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Bill Lazor prioritizing Bengals’ “best players” getting the ball, including Joe Mixon

Joe Mixon had more than 100 all-purpose yards on Sunday as his workload increased in Bill Lazor’s first game as offensive coordinator.

Cincinnati Bengals vs Green Bay Packers Photo by Stacy Revere/Getty Images

Going into Sunday’s Bengals game, many wondered if rookie running back Joe Mixon would see an increased workload in his third game and first under new offensive coordinator Bill Lazor.

The answer was yes.

After playing 22 snaps (36%) in Week 1 and 16 snaps (25%) in Week 2, Mixon played 34 snaps (56%) in Week 3 and had 18 rushing attempts for 62 yards as well as three catches (on three targets) for 39 yards in the Bengals' loss to the Packers.

“I think it's a real general statement for me to say get the ball to your best players, so I don't mean to be insulting, but that's part of it,” Lazor said via following his first game as the Bengals’ OC. “I think the guys who have proven before they can be successful and help you win games, you've got to rely on them to do it. A guy like Joe (Mixon), we all expected he would start to rise to that.”

The Bengals drafted Mixon in the second round of this year’s draft with the intent that he would play early and often as he evolved into a star for the team. You simply do not take a player with Mixon’s baggage if you don’t intend to play him. And with Lazor at the helm, it seems Mixon is in for a featured role.

“I actually loved it,” Mixon said of his Week 3 workload. “I feel like with the weapons we have we can be whatever we want when we want to. We came up short … We just have to keep going and finishing. That’s all it is.”

Elsewhere, A.J. Green uncharacteristically complained about needing to get the ball more following the team’s Week 2 loss to the Texans. That game forced former offensive coordinator Ken Zampese out the door. Green was targeted 10 times in Week 1 (five catches for 74 yards) and eight times in Week 2 (5 catches for 67 yards). Comparatively, on Sunday in Green Bay, Green was targeted 13 times, (10 catches for 111 yards) and scored the Bengals' first touchdown of the season. When Lazor refers to getting the ball into the hands of guys who can help you win games, Green is at the top of that list and we can expect him to be getting the ball with high frequency in all future games.

As for how Lazor is working with quarterback Andy Dalton, that seems to be a work in progress as the two figure out how much Dalton should change plays and how Dalton gets the offense prepared to execute at the line of scrimmage.

“With Andy, he had to now say, 'When Bill calls this, this is what he's looking for.' Sometimes it might be a little different than a different guy wanted,” Lazor said. “Just the thought process, how you get him to be decisive. So I think that was a challenge for both of us. Just like with the whole offense, I had to decide with Andy how much do you change? If you have a list of three things or eight things or however much that maybe you want to change, how much does it really make sense in one week. It was a challenge, and it still will be.”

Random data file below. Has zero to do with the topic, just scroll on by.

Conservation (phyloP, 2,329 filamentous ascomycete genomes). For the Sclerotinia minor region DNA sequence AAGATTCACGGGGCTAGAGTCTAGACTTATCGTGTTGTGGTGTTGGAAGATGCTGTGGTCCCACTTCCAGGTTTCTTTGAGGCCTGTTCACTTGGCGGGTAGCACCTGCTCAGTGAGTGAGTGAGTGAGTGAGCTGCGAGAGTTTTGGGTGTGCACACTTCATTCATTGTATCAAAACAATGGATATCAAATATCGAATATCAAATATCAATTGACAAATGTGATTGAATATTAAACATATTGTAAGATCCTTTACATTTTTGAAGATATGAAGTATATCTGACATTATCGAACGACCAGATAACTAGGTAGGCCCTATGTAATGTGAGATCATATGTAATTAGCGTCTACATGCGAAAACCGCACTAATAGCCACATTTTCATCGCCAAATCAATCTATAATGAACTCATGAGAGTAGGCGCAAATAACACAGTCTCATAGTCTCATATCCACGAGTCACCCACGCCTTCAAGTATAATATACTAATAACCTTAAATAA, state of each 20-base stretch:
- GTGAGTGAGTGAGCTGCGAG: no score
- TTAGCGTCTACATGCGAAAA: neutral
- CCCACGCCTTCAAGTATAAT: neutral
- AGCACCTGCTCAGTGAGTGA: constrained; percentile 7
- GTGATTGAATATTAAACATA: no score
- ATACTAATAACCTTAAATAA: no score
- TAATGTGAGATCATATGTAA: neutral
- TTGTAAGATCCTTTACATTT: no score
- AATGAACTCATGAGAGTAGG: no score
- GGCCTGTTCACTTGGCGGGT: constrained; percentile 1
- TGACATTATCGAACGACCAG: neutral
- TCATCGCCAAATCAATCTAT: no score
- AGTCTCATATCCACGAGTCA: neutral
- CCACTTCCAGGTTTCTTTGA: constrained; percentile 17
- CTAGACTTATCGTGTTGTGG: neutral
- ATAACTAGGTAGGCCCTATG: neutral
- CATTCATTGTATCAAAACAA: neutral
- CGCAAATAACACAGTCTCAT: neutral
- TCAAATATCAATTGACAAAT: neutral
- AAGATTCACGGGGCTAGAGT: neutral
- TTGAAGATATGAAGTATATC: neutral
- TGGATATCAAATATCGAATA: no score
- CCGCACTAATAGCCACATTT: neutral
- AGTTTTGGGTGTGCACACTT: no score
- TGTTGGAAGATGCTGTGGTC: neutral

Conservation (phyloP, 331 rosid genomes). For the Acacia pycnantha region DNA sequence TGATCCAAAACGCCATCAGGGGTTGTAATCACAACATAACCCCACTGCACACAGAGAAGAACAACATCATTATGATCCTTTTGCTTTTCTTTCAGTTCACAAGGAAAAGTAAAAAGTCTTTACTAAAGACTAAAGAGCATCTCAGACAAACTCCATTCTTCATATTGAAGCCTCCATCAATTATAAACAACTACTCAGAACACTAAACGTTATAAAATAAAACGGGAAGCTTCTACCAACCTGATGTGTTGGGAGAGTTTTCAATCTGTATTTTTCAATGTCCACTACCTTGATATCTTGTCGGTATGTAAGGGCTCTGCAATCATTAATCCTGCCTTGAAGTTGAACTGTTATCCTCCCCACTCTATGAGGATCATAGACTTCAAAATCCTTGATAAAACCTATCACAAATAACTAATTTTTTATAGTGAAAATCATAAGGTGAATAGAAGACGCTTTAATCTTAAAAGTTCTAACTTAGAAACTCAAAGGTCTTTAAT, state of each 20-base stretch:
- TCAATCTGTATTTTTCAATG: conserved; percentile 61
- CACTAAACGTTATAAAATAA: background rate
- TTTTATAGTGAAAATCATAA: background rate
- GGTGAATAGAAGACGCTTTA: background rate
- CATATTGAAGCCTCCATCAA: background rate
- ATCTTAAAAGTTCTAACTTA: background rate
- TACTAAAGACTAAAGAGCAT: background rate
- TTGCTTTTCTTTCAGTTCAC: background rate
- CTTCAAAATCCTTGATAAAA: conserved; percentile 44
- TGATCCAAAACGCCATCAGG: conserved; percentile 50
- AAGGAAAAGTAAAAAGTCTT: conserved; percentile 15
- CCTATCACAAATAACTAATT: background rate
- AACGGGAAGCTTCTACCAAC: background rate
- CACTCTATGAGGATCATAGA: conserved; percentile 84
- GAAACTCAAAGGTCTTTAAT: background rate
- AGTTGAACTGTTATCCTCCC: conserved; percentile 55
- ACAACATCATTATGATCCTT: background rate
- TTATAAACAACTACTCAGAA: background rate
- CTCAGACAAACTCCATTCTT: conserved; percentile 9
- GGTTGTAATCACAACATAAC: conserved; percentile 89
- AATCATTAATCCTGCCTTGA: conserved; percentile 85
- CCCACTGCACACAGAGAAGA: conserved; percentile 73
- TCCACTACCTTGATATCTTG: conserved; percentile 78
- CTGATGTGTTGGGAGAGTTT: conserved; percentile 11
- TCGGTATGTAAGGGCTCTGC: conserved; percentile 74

During the Bengals’ 12-4 season in 2015, Dalton was often praised for his ability to change calls at the line of scrimmage and execute those changes to perfection. That skillset hasn’t been as paramount since his thumb injury, but maybe Lazor can help Dalton get back to where he was when Hue Jackson was leading the offense.

Another interesting thing seen on offense in Green Bay was the rotation of linemen. Andre Smith spent time at both left tackle and right tackle during the game, which the team has attributed to the heat.

“We went going into the game knowing about the heat and I said after the game that we (had planned to) rotate those guys,” Lewis said. “We will evaluate that as we move forward.”

I don’t buy the heat being the cause of Cedric Ogbuehi and Jake Fisher being benched and alternating with Smith. As Lazor said, he’s looking to get the most successful guys on the field and it seems the Bengals were looking to see if Smith can be more successful than Ogbuehi and/or Fisher. We’ll see if the trend of rotating linemen continues when it’s less hot in the coming weeks. But as for how Lazor feels about Smith’s abilities, he seems to be happy with what he’s seen from the Bengals’ 2009 first round draft pick.

“I thought even in the practice week he looked pretty natural doing it,” Lazor said of Smith playing at left tackle “I asked him, and I don't think he has too much of a preference. Some guys struggle to go back and forth. He looked pretty natural to me.”

Smith seemed to be happy with his performance, too. The game in Green Bay was his first time getting on the field this season and his return to regular-season play with the Bengals after spending a year away from the team while with the Vikings in 2016.

“I did some good stuff. On the road with 80,000 people yelling. It was pretty good,” Smith said of his performance against the Packers. “There’s room for improvement. (The transition) wasn’t that hard. I tried to just stay true to my technique and just make sure I didn’t do anything off the wall or crazy. I played right tackle for nine years. I know how to do that. I saw Whitworth do it the right way for seven years. I know what it’s supposed to look like.”

Lazor’s first game as offensive coordinator for the Bengals is in the books. Will what we saw in Green Bay become trends or are more changes in store? We’ll soon find out as the Bengals next head to Cleveland to take on Jackson’s 0-3 Browns.